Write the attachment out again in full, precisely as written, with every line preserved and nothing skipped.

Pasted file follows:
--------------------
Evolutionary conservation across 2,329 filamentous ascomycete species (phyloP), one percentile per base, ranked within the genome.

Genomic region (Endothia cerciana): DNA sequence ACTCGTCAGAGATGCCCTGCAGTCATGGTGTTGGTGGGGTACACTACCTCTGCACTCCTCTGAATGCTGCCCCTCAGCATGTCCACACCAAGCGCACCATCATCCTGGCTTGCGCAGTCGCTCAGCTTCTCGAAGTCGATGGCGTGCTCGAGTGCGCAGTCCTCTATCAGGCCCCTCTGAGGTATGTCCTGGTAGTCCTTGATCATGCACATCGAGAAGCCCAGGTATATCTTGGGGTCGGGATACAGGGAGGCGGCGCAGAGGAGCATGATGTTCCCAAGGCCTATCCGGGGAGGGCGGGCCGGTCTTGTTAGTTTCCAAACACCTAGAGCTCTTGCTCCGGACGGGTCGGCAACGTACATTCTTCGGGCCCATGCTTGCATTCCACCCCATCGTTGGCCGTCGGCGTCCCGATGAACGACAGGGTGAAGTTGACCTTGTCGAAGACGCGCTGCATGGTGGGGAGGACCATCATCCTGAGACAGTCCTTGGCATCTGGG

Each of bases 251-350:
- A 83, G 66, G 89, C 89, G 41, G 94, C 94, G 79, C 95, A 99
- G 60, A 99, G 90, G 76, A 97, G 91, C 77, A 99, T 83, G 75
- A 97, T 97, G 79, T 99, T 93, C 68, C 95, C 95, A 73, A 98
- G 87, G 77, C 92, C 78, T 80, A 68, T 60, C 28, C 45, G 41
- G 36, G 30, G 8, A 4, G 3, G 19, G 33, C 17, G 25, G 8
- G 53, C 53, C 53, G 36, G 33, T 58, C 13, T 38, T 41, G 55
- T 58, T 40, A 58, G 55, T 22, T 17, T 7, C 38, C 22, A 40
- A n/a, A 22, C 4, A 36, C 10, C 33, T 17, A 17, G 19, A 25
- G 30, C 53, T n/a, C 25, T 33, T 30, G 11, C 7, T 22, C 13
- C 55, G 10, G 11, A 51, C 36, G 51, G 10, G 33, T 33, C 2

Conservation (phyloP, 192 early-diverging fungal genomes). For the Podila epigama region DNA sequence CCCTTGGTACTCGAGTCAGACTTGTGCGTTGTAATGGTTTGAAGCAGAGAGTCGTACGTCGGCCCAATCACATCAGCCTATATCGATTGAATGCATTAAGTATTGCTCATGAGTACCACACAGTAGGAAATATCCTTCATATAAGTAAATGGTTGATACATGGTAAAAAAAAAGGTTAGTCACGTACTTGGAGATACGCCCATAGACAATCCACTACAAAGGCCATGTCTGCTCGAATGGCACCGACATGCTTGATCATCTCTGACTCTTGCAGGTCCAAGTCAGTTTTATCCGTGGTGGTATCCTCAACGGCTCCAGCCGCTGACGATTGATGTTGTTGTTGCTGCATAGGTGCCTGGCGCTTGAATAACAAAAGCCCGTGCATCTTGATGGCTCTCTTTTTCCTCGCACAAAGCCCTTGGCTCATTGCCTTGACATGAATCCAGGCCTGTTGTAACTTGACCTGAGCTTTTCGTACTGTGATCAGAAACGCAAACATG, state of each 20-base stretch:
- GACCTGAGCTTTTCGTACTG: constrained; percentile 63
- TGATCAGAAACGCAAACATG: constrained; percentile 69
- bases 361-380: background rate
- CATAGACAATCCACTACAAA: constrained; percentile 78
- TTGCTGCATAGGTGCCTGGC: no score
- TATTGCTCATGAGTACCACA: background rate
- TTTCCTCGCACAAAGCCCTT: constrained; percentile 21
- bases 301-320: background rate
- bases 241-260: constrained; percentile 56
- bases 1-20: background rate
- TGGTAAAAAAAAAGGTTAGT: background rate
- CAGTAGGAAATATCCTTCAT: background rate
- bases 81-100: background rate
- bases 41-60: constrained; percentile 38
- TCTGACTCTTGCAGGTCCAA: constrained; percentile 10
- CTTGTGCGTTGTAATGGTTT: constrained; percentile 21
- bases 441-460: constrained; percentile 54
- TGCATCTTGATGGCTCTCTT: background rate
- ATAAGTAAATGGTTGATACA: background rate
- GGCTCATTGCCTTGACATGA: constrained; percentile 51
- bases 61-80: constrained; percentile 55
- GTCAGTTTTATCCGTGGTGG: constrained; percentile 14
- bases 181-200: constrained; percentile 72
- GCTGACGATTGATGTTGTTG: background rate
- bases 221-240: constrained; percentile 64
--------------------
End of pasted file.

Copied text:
Evolutionary conservation across 2,329 filamentous ascomycete species (phyloP), one percentile per base, ranked within the genome.

Genomic region (Endothia cerciana): DNA sequence ACTCGTCAGAGATGCCCTGCAGTCATGGTGTTGGTGGGGTACACTACCTCTGCACTCCTCTGAATGCTGCCCCTCAGCATGTCCACACCAAGCGCACCATCATCCTGGCTTGCGCAGTCGCTCAGCTTCTCGAAGTCGATGGCGTGCTCGAGTGCGCAGTCCTCTATCAGGCCCCTCTGAGGTATGTCCTGGTAGTCCTTGATCATGCACATCGAGAAGCCCAGGTATATCTTGGGGTCGGGATACAGGGAGGCGGCGCAGAGGAGCATGATGTTCCCAAGGCCTATCCGGGGAGGGCGGGCCGGTCTTGTTAGTTTCCAAACACCTAGAGCTCTTGCTCCGGACGGGTCGGCAACGTACATTCTTCGGGCCCATGCTTGCATTCCACCCCATCGTTGGCCGTCGGCGTCCCGATGAACGACAGGGTGAAGTTGACCTTGTCGAAGACGCGCTGCATGGTGGGGAGGACCATCATCCTGAGACAGTCCTTGGCATCTGGG

Each of bases 251-350:
- A 83, G 66, G 89, C 89, G 41, G 94, C 94, G 79, C 95, A 99
- G 60, A 99, G 90, G 76, A 97, G 91, C 77, A 99, T 83, G 75
- A 97, T 97, G 79, T 99, T 93, C 68, C 95, C 95, A 73, A 98
- G 87, G 77, C 92, C 78, T 80, A 68, T 60, C 28, C 45, G 41
- G 36, G 30, G 8, A 4, G 3, G 19, G 33, C 17, G 25, G 8
- G 53, C 53, C 53, G 36, G 33, T 58, C 13, T 38, T 41, G 55
- T 58, T 40, A 58, G 55, T 22, T 17, T 7, C 38, C 22, A 40
- A n/a, A 22, C 4, A 36, C 10, C 33, T 17, A 17, G 19, A 25
- G 30, C 53, T n/a, C 25, T 33, T 30, G 11, C 7, T 22, C 13
- C 55, G 10, G 11, A 51, C 36, G 51, G 10, G 33, T 33, C 2

Conservation (phyloP, 192 early-diverging fungal genomes). For the Podila epigama region DNA sequence CCCTTGGTACTCGAGTCAGACTTGTGCGTTGTAATGGTTTGAAGCAGAGAGTCGTACGTCGGCCCAATCACATCAGCCTATATCGATTGAATGCATTAAGTATTGCTCATGAGTACCACACAGTAGGAAATATCCTTCATATAAGTAAATGGTTGATACATGGTAAAAAAAAAGGTTAGTCACGTACTTGGAGATACGCCCATAGACAATCCACTACAAAGGCCATGTCTGCTCGAATGGCACCGACATGCTTGATCATCTCTGACTCTTGCAGGTCCAAGTCAGTTTTATCCGTGGTGGTATCCTCAACGGCTCCAGCCGCTGACGATTGATGTTGTTGTTGCTGCATAGGTGCCTGGCGCTTGAATAACAAAAGCCCGTGCATCTTGATGGCTCTCTTTTTCCTCGCACAAAGCCCTTGGCTCATTGCCTTGACATGAATCCAGGCCTGTTGTAACTTGACCTGAGCTTTTCGTACTGTGATCAGAAACGCAAACATG, state of each 20-base stretch:
- GACCTGAGCTTTTCGTACTG: constrained; percentile 63
- TGATCAGAAACGCAAACATG: constrained; percentile 69
- bases 361-380: background rate
- CATAGACAATCCACTACAAA: constrained; percentile 78
- TTGCTGCATAGGTGCCTGGC: no score
- TATTGCTCATGAGTACCACA: background rate
- TTTCCTCGCACAAAGCCCTT: constrained; percentile 21
- bases 301-320: background rate
- bases 241-260: constrained; percentile 56
- bases 1-20: background rate
- TGGTAAAAAAAAAGGTTAGT: background rate
- CAGTAGGAAATATCCTTCAT: background rate
- bases 81-100: background rate
- bases 41-60: constrained; percentile 38
- TCTGACTCTTGCAGGTCCAA: constrained; percentile 10
- CTTGTGCGTTGTAATGGTTT: constrained; percentile 21
- bases 441-460: constrained; percentile 54
- TGCATCTTGATGGCTCTCTT: background rate
- ATAAGTAAATGGTTGATACA: background rate
- GGCTCATTGCCTTGACATGA: constrained; percentile 51
- bases 61-80: constrained; percentile 55
- GTCAGTTTTATCCGTGGTGG: constrained; percentile 14
- bases 181-200: constrained; percentile 72
- GCTGACGATTGATGTTGTTG: background rate
- bases 221-240: constrained; percentile 64